Specialists from the Snohomish County Noxious Weed Board on Sept. 3 are scheduled to start the process of eradicating an infestation of common reed (Phragmites australis) at the Edmonds Marsh. Phragmites is a noxious weed requiring control in Snohomish County. The effort will be the first step in restoring native plant communities in areas degraded by the infestation, and will bring the City of Edmonds into full compliance with Snohomish County law.
Phragmites is a highly invasive grass that forms a dense monoculture in wetlands, altering the structure of local ecosystems, reducing biodiversity, and degrading habitat quality. Two Phragmites patches have been identified in the northern part of the marsh and will continue to spread through a dense underground network of rhizomes if left untreated.
According to a City of Edmonds announcement, initial treatment of Phragmites will consist of manual “spot” applications of Imazapyr, an herbicide categorized by the EPA as practically non-toxic (the lowest toxicity category) to fish, invertebrates, birds and mammals. Spot application means that the herbicide is applied only to the target plants, avoiding surrounding plants and soil. If strong wind occurs, application will stop to prevent the herbicide from drifting to unintended locations.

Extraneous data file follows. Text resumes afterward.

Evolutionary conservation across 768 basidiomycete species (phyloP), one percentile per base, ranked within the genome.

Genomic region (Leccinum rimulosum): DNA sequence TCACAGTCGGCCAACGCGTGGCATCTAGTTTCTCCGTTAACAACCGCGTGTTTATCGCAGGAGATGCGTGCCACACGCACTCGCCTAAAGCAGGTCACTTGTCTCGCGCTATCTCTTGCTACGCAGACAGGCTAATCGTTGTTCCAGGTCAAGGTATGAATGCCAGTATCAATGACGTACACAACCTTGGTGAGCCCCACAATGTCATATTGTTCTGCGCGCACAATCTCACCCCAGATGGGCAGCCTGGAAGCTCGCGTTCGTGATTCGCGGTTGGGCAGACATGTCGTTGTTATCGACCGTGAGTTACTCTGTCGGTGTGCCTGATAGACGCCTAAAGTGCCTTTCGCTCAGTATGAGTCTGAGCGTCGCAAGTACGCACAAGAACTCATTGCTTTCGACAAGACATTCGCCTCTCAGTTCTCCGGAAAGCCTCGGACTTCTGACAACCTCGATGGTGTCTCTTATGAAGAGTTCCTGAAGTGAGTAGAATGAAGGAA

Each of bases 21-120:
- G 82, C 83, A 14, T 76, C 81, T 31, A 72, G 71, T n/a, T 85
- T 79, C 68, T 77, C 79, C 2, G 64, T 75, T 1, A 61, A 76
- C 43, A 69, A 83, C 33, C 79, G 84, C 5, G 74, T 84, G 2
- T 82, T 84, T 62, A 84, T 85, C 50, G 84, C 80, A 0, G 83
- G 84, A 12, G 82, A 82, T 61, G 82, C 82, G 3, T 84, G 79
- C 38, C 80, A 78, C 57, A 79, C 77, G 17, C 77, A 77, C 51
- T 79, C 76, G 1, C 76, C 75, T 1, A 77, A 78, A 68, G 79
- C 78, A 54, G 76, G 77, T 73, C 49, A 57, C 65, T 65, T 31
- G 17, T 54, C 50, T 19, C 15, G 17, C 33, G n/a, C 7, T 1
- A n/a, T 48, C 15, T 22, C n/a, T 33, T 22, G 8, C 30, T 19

According to Snohomish County Noxious Weed Control Coordinator Geraldine Saw, “approximately 90% of the Phragmites is expected to decrease after treatment. After Phragmites has been reduced, nearby native marsh plants including Baltic rush (Juncus arcticus), Lyngbye’s sedge (Carex lyngbyei) and seashore saltgrass (Distichlis spicata) are expected to naturally re-colonize the treated areas.”
The county’s field team plans to conduct follow-up surveys and additional treatments when necessary. During their Sept. 3 visit, the team will also treat Japanese knotweed (Polygonum cuspidatum), another invasive plant that is challenging to eradicate manually.The eradication effort is consistent with the City of Edmonds Integrated Pest Management (IPM) approach to parks maintenance, which prioritizes the use of physical, mechanical, and biological control methods. Chemical treatments are used only when other control efforts would not be effective, as is the case with the current infestations of Phragmites and knotweed.
You can learn more about how the city manages plant and animal pests in parks by visiting Edmondswa.gov and searching for IPM.